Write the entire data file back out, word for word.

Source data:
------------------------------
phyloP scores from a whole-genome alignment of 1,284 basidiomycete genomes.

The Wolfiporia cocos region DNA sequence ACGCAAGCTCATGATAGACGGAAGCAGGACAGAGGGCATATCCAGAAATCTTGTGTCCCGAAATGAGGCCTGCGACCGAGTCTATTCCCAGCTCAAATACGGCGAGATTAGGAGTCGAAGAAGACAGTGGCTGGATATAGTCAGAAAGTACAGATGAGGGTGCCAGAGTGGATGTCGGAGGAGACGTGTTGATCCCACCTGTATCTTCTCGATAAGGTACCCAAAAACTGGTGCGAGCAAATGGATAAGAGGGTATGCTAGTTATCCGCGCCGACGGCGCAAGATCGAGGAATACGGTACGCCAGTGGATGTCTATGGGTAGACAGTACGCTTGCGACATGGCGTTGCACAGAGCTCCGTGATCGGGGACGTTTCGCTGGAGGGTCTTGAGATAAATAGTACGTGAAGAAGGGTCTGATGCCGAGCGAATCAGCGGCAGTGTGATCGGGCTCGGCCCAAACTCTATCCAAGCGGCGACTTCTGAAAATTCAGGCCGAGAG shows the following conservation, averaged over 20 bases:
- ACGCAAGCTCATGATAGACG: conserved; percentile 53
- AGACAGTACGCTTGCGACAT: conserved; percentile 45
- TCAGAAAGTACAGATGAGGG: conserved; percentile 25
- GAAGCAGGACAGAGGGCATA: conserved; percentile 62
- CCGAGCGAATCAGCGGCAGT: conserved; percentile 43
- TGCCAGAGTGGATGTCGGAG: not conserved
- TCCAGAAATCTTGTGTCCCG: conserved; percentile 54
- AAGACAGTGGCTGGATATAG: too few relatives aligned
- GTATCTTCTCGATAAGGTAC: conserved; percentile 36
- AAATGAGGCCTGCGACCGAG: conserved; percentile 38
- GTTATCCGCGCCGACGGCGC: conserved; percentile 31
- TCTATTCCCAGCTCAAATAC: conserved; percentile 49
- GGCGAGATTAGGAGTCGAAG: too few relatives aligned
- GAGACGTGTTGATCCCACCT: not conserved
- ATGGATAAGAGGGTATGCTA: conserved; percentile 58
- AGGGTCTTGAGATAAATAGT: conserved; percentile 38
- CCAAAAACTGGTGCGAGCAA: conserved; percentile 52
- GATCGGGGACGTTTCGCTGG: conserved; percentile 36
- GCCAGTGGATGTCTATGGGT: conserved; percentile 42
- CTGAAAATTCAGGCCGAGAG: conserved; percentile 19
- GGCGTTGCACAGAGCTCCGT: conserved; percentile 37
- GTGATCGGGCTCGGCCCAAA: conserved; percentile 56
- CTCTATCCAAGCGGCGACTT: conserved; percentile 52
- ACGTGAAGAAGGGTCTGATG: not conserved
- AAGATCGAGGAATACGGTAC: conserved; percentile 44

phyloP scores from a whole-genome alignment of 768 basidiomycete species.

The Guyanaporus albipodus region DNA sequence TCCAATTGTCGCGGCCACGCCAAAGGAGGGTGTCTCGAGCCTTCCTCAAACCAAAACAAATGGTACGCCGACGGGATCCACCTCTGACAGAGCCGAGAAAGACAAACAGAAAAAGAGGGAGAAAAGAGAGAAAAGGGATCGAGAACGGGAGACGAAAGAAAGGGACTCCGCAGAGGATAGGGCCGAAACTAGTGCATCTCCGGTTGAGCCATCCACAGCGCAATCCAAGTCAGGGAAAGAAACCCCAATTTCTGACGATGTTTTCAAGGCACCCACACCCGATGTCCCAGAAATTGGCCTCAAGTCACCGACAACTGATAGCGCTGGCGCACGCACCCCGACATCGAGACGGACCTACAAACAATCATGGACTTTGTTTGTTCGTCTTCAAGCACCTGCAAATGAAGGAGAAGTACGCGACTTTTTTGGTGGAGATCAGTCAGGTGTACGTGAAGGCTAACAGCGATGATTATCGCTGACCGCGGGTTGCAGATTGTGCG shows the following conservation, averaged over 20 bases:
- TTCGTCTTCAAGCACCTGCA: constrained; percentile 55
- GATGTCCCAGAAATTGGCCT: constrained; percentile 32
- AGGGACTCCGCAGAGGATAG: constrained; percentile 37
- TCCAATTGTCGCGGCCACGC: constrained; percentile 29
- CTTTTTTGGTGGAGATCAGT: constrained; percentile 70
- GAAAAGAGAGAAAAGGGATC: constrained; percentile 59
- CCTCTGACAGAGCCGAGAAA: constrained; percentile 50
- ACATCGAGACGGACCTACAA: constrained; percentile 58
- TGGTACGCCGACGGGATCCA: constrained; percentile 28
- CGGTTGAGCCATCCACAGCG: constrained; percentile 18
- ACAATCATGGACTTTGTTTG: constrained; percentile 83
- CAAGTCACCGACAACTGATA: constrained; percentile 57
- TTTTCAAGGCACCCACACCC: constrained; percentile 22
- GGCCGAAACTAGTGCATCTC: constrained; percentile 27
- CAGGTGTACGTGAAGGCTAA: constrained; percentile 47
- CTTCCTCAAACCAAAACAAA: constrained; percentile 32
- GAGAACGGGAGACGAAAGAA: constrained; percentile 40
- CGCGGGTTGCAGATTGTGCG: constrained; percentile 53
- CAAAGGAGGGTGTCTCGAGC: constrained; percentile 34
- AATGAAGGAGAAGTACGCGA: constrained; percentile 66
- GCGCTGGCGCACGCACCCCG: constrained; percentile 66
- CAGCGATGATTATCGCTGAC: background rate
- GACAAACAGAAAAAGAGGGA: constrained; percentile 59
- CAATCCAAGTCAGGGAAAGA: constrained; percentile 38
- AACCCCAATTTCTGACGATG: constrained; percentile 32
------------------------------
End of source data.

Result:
phyloP scores from a whole-genome alignment of 1,284 basidiomycete genomes.

The Wolfiporia cocos region DNA sequence ACGCAAGCTCATGATAGACGGAAGCAGGACAGAGGGCATATCCAGAAATCTTGTGTCCCGAAATGAGGCCTGCGACCGAGTCTATTCCCAGCTCAAATACGGCGAGATTAGGAGTCGAAGAAGACAGTGGCTGGATATAGTCAGAAAGTACAGATGAGGGTGCCAGAGTGGATGTCGGAGGAGACGTGTTGATCCCACCTGTATCTTCTCGATAAGGTACCCAAAAACTGGTGCGAGCAAATGGATAAGAGGGTATGCTAGTTATCCGCGCCGACGGCGCAAGATCGAGGAATACGGTACGCCAGTGGATGTCTATGGGTAGACAGTACGCTTGCGACATGGCGTTGCACAGAGCTCCGTGATCGGGGACGTTTCGCTGGAGGGTCTTGAGATAAATAGTACGTGAAGAAGGGTCTGATGCCGAGCGAATCAGCGGCAGTGTGATCGGGCTCGGCCCAAACTCTATCCAAGCGGCGACTTCTGAAAATTCAGGCCGAGAG shows the following conservation, averaged over 20 bases:
- ACGCAAGCTCATGATAGACG: conserved; percentile 53
- AGACAGTACGCTTGCGACAT: conserved; percentile 45
- TCAGAAAGTACAGATGAGGG: conserved; percentile 25
- GAAGCAGGACAGAGGGCATA: conserved; percentile 62
- CCGAGCGAATCAGCGGCAGT: conserved; percentile 43
- TGCCAGAGTGGATGTCGGAG: not conserved
- TCCAGAAATCTTGTGTCCCG: conserved; percentile 54
- AAGACAGTGGCTGGATATAG: too few relatives aligned
- GTATCTTCTCGATAAGGTAC: conserved; percentile 36
- AAATGAGGCCTGCGACCGAG: conserved; percentile 38
- GTTATCCGCGCCGACGGCGC: conserved; percentile 31
- TCTATTCCCAGCTCAAATAC: conserved; percentile 49
- GGCGAGATTAGGAGTCGAAG: too few relatives aligned
- GAGACGTGTTGATCCCACCT: not conserved
- ATGGATAAGAGGGTATGCTA: conserved; percentile 58
- AGGGTCTTGAGATAAATAGT: conserved; percentile 38
- CCAAAAACTGGTGCGAGCAA: conserved; percentile 52
- GATCGGGGACGTTTCGCTGG: conserved; percentile 36
- GCCAGTGGATGTCTATGGGT: conserved; percentile 42
- CTGAAAATTCAGGCCGAGAG: conserved; percentile 19
- GGCGTTGCACAGAGCTCCGT: conserved; percentile 37
- GTGATCGGGCTCGGCCCAAA: conserved; percentile 56
- CTCTATCCAAGCGGCGACTT: conserved; percentile 52
- ACGTGAAGAAGGGTCTGATG: not conserved
- AAGATCGAGGAATACGGTAC: conserved; percentile 44

phyloP scores from a whole-genome alignment of 768 basidiomycete species.

The Guyanaporus albipodus region DNA sequence TCCAATTGTCGCGGCCACGCCAAAGGAGGGTGTCTCGAGCCTTCCTCAAACCAAAACAAATGGTACGCCGACGGGATCCACCTCTGACAGAGCCGAGAAAGACAAACAGAAAAAGAGGGAGAAAAGAGAGAAAAGGGATCGAGAACGGGAGACGAAAGAAAGGGACTCCGCAGAGGATAGGGCCGAAACTAGTGCATCTCCGGTTGAGCCATCCACAGCGCAATCCAAGTCAGGGAAAGAAACCCCAATTTCTGACGATGTTTTCAAGGCACCCACACCCGATGTCCCAGAAATTGGCCTCAAGTCACCGACAACTGATAGCGCTGGCGCACGCACCCCGACATCGAGACGGACCTACAAACAATCATGGACTTTGTTTGTTCGTCTTCAAGCACCTGCAAATGAAGGAGAAGTACGCGACTTTTTTGGTGGAGATCAGTCAGGTGTACGTGAAGGCTAACAGCGATGATTATCGCTGACCGCGGGTTGCAGATTGTGCG shows the following conservation, averaged over 20 bases:
- TTCGTCTTCAAGCACCTGCA: constrained; percentile 55
- GATGTCCCAGAAATTGGCCT: constrained; percentile 32
- AGGGACTCCGCAGAGGATAG: constrained; percentile 37
- TCCAATTGTCGCGGCCACGC: constrained; percentile 29
- CTTTTTTGGTGGAGATCAGT: constrained; percentile 70
- GAAAAGAGAGAAAAGGGATC: constrained; percentile 59
- CCTCTGACAGAGCCGAGAAA: constrained; percentile 50
- ACATCGAGACGGACCTACAA: constrained; percentile 58
- TGGTACGCCGACGGGATCCA: constrained; percentile 28
- CGGTTGAGCCATCCACAGCG: constrained; percentile 18
- ACAATCATGGACTTTGTTTG: constrained; percentile 83
- CAAGTCACCGACAACTGATA: constrained; percentile 57
- TTTTCAAGGCACCCACACCC: constrained; percentile 22
- GGCCGAAACTAGTGCATCTC: constrained; percentile 27
- CAGGTGTACGTGAAGGCTAA: constrained; percentile 47
- CTTCCTCAAACCAAAACAAA: constrained; percentile 32
- GAGAACGGGAGACGAAAGAA: constrained; percentile 40
- CGCGGGTTGCAGATTGTGCG: constrained; percentile 53
- CAAAGGAGGGTGTCTCGAGC: constrained; percentile 34
- AATGAAGGAGAAGTACGCGA: constrained; percentile 66
- GCGCTGGCGCACGCACCCCG: constrained; percentile 66
- CAGCGATGATTATCGCTGAC: background rate
- GACAAACAGAAAAAGAGGGA: constrained; percentile 59
- CAATCCAAGTCAGGGAAAGA: constrained; percentile 38
- AACCCCAATTTCTGACGATG: constrained; percentile 32